Maxine Beneba Clarke’s memoir is likely to precipitate the kind of conversations about racism that Australia badly needs. Clarke’s parents are Londoners of West Indian descent who make a suburban home in Australia for themselves and the three children who are born here. They lead an ostensibly normal family life. Yet this memoir reveals insulting and vindictive racism, and the emotional and physical distress of those who are subjected to it. It’s also as much about the process of telling a story, and Clarke identifies repeatedly with a West Indian tradition: “There are myriad ways of telling it. That West Indian way of unfolding a tale. This is how it sang.”
When Clarke is a small child, her best friend writes a description of her as part of a group assignment intended to affirm the qualities of each student. She is “friendly and smart … a good reader”. The overwhelming majority of her classmates simply comment on the colour of her skin. She is an assertive and observant girl, a top-scoring swot with a terrific sense of subversive humour (a quality easily found in these pages). But her extracurricular – and sometimes even her curricular – instruction is racially barbed and humiliating. There are years of slights, a frightening physical attack, disgusting nicknames and, as she grows older, a serious campaign of threats and stalking. Adults are helpless, uninterested or ineffective. She isn’t the only target. Chinese and disabled children isolate themselves, and a student picked on for his long hair and nail polish leaves school. When Clarke has white boyfriends the hostility diminishes. But she has every reason to be uneasy – the family of one, though welcoming, makes her feel like she is some “fascinating exotic thing”.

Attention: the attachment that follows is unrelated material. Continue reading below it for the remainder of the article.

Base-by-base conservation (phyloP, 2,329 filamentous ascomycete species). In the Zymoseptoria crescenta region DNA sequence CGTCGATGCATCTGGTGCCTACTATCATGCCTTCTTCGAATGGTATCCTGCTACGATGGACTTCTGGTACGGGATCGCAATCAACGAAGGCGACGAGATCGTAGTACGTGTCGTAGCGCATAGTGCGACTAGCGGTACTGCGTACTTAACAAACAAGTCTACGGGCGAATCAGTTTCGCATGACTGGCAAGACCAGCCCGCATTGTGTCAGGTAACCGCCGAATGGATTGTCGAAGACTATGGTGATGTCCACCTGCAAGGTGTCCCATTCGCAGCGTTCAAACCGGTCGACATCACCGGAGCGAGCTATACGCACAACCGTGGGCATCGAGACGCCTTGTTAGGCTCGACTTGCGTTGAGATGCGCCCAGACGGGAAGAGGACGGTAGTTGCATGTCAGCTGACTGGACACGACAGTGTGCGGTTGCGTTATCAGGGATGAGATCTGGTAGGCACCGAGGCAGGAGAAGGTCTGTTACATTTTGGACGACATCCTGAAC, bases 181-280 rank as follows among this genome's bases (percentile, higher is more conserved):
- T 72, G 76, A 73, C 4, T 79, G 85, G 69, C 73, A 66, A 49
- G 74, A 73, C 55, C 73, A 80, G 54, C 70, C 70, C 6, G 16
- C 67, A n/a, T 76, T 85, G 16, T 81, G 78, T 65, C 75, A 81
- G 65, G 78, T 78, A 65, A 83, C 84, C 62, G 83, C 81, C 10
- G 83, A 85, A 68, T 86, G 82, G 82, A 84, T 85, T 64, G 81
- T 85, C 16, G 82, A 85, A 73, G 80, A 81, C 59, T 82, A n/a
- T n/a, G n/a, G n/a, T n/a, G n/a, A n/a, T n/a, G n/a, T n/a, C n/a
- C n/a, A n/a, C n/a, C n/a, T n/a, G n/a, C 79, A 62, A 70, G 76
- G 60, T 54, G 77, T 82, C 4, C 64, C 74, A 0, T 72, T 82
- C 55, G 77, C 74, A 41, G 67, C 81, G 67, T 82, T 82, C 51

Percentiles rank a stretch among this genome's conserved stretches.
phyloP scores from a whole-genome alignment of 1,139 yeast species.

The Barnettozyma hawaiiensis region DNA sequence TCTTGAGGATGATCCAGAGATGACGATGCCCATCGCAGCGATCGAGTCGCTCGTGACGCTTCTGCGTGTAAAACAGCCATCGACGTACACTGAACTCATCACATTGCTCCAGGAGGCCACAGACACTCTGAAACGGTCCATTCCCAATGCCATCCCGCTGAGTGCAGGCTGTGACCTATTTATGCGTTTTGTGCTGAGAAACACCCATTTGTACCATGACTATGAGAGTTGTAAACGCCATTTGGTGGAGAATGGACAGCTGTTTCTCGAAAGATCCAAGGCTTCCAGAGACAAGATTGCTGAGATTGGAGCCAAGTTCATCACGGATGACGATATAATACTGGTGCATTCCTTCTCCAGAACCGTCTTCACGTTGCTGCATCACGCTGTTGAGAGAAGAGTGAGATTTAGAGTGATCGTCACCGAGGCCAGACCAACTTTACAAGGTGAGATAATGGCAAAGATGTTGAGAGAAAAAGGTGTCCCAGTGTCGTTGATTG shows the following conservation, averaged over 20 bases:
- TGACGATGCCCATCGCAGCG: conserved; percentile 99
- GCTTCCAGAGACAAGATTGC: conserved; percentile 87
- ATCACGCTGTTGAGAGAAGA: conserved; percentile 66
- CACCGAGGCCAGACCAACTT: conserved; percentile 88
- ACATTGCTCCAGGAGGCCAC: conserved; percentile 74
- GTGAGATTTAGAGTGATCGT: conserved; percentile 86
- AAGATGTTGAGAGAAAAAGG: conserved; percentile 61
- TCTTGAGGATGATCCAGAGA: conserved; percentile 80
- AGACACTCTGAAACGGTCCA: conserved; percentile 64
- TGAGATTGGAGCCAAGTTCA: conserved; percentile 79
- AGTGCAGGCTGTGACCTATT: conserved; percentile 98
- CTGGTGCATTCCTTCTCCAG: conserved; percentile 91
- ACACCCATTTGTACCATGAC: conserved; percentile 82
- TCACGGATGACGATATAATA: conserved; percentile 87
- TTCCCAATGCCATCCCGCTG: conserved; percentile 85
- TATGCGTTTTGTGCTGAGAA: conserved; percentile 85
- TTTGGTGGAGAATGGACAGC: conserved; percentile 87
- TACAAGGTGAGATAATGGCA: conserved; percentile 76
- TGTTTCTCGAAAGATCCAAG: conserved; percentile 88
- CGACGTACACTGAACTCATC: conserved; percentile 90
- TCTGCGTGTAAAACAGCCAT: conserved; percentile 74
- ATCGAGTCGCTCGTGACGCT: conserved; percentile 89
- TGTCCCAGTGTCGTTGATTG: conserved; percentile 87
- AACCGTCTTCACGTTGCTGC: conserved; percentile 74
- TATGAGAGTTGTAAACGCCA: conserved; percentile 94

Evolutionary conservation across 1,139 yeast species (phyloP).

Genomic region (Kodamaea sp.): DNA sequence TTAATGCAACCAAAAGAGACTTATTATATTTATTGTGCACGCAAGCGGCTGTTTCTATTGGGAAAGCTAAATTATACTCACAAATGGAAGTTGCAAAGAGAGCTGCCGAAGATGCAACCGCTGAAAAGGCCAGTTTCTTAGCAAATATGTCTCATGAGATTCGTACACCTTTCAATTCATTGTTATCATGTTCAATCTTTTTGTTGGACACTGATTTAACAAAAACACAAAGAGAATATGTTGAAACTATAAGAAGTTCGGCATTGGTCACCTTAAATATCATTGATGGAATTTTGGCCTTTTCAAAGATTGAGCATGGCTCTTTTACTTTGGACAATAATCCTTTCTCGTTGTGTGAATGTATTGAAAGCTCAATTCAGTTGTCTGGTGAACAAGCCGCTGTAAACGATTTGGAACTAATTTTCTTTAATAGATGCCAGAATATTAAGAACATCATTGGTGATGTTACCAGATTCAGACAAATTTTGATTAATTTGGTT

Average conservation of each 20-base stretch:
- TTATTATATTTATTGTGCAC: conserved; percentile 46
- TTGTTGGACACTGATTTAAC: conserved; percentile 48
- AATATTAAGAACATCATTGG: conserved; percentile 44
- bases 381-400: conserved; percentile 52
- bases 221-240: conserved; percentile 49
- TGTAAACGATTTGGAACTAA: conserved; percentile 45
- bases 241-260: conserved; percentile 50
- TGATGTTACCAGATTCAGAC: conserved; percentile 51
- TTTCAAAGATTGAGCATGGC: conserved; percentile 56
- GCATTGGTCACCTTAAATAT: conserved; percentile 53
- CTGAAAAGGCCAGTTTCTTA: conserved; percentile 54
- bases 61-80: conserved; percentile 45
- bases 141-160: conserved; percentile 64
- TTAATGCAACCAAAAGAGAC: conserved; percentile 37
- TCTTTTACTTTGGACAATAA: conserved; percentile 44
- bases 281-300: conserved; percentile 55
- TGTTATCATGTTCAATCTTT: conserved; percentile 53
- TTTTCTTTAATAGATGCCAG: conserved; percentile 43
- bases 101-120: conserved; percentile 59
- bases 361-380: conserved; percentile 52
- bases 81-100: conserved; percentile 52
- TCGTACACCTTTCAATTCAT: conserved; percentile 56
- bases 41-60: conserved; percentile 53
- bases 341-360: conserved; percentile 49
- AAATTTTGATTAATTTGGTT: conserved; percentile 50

Racism is the “sport” of schoolchildren; in some cases it is seen as “teasing”. She is rightly angry “that the school did little to combat the insidious racism I dealt with on a daily basis, but was happy to … parade me and the rest of their ‘multicultural contingent’ around when the circumstances suited”.
School is a place of horrible paradoxes; hostility is internalised and the bullied child can herself become a bully. Self-assertion and self-protectiveness are hard won. Furthermore, racist hostility continues to flourish in the adult world. The book is framed by an incident in which Clarke walks behind a baby stroller while a man shouts abuse from the open window of a passing car.
Africans were transported to the Caribbean as slaves, and they went on to make homes in London and in Sydney. Clarke imagines this, poetically: “The watery tracks of my family’s unbelonging scar this great, green globe like keloid geography.” This is the big picture of racial dislocation. The Hate Race bears witness to an individual child’s experience of racism in our culture, and it should make the reader angry, too.
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